In many respects planet Earth is a rare and unique place. This is partly due to the abundance of nature. There is abundant opportunity, quantity and diversity, as well as abundant time and space. No matter where we look, we will find that things come in large quantities. There is rarely just one of anything in nature; if there is, it probably won’t last for very long.
For our convenience, we separate and categorize the components of nature. Inanimate substances and living things make up two large categories, which are broken down into smaller subgroups. This is useful for us, but in reality the Earth is a living planet. What we consider as inanimate is shared and circulated to maintain all life on earth. For example: soil, water, air and sunlight are part of the living world (in a roundabout way).
Natural Selection and Exponential Growth
Natural selection, Darwin’s term for nature’s sorting process, has a subtle implication; similar patterns and forms are repeated over and over again. This is an unavoidable consequence of natural selection. In order for environmental conditions to serve as a shaping force, it must be favorable for numerous life forms. If only a few individuals are favored, then randomness necessitates that their genes will not be passed on in the long term. On the other hand, when selection acts positively on large numbers (of genes, individuals, groups or species), then the odds are high that they will prosper.
Success from an evolutionary standpoint means survival and replication. There is a constant competition for resources; there are always winners and losers. Once something gains an upper hand, exponential growth will lead to an abundance of that particular life form. It is similar to compound interest in a bank account. Of course, abundance does not entail permanent growth. All species will eventually decline or become extinct due to ever-changing conditions. Nevertheless, when anything survives the process it will do so in large numbers, otherwise it would not be here.
For example, if favorable conditions (such as a plentiful food supply, lack of predators and a temperate climate) are present for a particular species, then the numbers will likely grow. This may at some point lead to overpopulation and stress the survival needs of the species, which can create an opportunity for competing species. The growth of species will usually fluctuate; but most of the time a balance will develop, somewhat like the swinging of a pendulum. In the end the diversity of life will almost ensure that life as a whole will be plentiful.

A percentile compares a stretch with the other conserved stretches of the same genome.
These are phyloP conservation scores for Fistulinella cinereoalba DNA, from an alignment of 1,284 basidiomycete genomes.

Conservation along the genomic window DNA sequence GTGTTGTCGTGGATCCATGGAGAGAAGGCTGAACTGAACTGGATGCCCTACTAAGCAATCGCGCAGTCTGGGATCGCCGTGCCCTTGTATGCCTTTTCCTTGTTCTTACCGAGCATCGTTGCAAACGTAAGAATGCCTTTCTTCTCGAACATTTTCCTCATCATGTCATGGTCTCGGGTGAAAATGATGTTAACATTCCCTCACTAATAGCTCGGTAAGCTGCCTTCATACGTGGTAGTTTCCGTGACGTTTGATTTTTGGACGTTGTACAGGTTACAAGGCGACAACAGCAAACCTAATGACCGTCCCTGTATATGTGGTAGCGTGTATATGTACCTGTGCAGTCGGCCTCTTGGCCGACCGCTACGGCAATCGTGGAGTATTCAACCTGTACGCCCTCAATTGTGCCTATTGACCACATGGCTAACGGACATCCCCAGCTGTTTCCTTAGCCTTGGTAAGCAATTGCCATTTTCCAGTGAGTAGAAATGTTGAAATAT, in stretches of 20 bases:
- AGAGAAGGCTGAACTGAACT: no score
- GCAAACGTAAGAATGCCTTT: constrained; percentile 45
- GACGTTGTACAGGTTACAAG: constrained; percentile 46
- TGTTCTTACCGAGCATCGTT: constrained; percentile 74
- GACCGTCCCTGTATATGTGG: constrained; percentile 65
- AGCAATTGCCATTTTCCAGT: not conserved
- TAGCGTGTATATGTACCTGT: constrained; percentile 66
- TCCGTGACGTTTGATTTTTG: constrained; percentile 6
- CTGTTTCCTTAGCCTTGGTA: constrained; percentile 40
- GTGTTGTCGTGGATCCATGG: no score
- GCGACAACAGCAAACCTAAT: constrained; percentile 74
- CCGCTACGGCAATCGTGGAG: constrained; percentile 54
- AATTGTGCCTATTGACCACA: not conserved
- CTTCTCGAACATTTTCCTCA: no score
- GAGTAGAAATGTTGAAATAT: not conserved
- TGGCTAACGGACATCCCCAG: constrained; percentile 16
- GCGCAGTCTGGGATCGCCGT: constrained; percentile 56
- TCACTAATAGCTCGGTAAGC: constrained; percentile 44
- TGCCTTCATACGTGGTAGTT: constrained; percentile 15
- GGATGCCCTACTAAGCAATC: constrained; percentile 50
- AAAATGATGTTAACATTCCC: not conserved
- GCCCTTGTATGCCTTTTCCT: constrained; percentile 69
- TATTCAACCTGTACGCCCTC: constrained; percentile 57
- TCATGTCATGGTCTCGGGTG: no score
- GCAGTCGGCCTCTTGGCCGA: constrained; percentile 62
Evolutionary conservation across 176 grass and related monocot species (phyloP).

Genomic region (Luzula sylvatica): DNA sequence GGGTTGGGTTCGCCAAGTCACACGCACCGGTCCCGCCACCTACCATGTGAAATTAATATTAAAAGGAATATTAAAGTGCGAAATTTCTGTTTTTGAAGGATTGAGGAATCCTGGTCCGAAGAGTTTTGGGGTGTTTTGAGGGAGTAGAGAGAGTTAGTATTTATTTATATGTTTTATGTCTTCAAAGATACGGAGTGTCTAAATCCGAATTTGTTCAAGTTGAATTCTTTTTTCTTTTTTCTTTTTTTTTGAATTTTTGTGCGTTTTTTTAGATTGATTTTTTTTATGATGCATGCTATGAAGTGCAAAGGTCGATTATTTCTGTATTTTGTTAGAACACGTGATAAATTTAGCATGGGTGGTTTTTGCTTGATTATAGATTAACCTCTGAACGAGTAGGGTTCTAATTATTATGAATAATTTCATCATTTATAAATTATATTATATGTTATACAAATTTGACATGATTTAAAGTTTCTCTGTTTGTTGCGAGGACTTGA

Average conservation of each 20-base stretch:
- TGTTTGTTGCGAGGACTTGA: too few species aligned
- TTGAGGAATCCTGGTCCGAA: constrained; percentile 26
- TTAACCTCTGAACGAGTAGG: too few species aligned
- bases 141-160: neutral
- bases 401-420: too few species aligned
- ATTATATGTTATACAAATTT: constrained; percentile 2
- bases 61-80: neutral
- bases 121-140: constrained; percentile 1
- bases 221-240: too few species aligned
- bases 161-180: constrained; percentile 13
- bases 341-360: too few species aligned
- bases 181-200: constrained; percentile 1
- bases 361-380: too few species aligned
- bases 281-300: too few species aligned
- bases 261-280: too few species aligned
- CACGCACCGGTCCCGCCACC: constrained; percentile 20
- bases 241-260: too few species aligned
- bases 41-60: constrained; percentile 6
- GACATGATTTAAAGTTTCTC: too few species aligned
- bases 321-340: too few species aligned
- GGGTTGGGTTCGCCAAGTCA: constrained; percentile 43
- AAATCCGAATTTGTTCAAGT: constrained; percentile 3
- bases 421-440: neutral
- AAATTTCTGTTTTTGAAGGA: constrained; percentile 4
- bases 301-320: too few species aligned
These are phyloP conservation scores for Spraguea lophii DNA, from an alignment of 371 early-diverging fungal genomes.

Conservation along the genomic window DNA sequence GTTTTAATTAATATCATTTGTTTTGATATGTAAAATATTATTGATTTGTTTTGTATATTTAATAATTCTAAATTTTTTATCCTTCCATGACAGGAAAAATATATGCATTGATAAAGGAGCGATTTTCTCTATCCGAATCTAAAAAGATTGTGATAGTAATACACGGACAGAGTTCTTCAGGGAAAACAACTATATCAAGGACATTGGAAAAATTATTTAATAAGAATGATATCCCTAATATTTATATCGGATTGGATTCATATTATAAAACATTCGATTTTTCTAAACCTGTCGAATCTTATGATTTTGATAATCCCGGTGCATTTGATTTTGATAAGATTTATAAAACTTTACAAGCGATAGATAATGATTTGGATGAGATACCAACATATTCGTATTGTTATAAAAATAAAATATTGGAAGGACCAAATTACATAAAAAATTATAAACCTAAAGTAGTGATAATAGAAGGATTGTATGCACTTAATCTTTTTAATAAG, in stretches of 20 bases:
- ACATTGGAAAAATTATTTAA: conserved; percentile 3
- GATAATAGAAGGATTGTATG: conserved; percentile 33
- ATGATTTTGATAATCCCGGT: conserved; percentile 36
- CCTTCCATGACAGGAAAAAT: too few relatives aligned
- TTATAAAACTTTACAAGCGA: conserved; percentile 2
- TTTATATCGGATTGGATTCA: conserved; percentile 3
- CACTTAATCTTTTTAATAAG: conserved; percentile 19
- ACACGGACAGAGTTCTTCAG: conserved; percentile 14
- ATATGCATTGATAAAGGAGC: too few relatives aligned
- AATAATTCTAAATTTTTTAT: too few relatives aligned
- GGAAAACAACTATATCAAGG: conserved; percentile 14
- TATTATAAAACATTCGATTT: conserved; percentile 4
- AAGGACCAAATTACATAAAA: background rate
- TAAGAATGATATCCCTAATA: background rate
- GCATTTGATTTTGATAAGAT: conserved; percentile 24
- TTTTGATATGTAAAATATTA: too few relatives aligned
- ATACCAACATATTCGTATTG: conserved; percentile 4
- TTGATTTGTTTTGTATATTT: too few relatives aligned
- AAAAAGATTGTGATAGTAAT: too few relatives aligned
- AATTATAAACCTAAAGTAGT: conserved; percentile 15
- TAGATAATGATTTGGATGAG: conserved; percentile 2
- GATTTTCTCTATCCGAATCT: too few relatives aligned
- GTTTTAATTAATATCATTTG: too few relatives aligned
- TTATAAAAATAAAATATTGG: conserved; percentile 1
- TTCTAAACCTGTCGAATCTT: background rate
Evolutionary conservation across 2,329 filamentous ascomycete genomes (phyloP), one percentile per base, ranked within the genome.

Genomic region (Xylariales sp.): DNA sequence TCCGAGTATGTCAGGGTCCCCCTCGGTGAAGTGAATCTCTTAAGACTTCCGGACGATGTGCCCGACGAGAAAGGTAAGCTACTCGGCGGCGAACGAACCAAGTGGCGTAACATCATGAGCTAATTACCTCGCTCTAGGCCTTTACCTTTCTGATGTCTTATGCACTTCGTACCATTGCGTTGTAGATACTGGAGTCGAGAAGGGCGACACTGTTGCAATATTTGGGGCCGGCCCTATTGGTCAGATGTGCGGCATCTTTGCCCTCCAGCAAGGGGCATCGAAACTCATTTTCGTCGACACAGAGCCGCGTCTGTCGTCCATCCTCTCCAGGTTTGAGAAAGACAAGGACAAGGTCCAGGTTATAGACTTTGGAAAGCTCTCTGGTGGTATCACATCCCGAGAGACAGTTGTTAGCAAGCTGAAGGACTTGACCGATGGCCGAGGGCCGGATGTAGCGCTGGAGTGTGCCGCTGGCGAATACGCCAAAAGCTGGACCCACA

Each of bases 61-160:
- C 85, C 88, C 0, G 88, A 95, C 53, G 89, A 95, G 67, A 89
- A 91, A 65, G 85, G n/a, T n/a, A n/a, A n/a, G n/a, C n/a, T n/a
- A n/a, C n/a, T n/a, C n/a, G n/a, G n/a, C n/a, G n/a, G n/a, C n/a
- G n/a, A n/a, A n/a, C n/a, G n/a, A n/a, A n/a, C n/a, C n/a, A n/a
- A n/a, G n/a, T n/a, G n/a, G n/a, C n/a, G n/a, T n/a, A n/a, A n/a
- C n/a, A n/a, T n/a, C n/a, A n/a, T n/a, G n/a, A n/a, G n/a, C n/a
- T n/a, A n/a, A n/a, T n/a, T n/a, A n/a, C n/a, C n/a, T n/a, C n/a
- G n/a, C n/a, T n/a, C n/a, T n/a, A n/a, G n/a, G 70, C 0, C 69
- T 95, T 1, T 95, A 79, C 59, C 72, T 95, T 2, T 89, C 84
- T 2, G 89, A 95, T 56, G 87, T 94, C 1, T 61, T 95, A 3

Self-Organization, Order and Randomness
Both the living and non-living world has the ability to self-organize. That can partially explain how order emerges from a random and chaotic world. The process of self-organization in nature is messy, nothing like we organize our daily lives. With humans there is usually a clear direction or purpose when we make plans. But not all the time; humans also self-organize when groups of people act in a similar way, even if no one is in control.
In nature, the terms trial and error best describes how order and structure arises. There is a role for both order and randomness in this process. The order allows for stability, the random component creates opportunities for change. For example, if we think of how seeds from plants are dispersed, we can see that they fall to the ground in irregular patterns. There is no reason why any seed will come into contact with fertile soil. In fact, the majority of seeds will be wasted. Still, within each seed contains the information necessary to produce the plant. And due to the abundant production of seeds, by random factors alone some seeds will find a prosperous location.
For instance, a mature tree can produce thousands of seeds, and yet, only a tiny fraction of those seeds will become trees. Looking at this process from an individual seed, it seems that the survival chance of a seed is extremely low. But if we account for all the seeds of a tree, there are bound to be seeds that are deposited in just the right location. This is just one example of many similar situations where the abundance of nature assures that life will go on and flourish.
The Goldilocks Zone
The term Goldilocks Zone is often used to identify the location of the Earth. The idea being that our planet is just the right distance from the sun to support life. The Earth’s location allows for a narrow band of temperature variations (in relation to the universe), a range that can provide liquid water. For water to exist it cannot be too hot or too cold. For life as we know it to exist, liquid water is an absolute must.
At first glance the Earth’s precise location seems highly improbable; however, like the seeds from a tree, there are huge numbers of planets that can’t support life. Hundreds of planets outside our solar system have been discovered, and there are surely countless more. Thus far only a few exoplanets (planets outside our solar system) could be considered as earth like. Out of over 1800 that have already been found, most cannot support life as we know it.
Goldilocks Zones are applicable to situations on earth as well. All life is sustained by a narrow range of conditions. However, because nature allows for abundant opportunity, quantity and diversity something will always find the right location (or conditions). Clearly, from any perspective, there is abundance of every kind. This is what we observe when we examine the natural world. That is why in the grand scheme of things, nature always flourishes.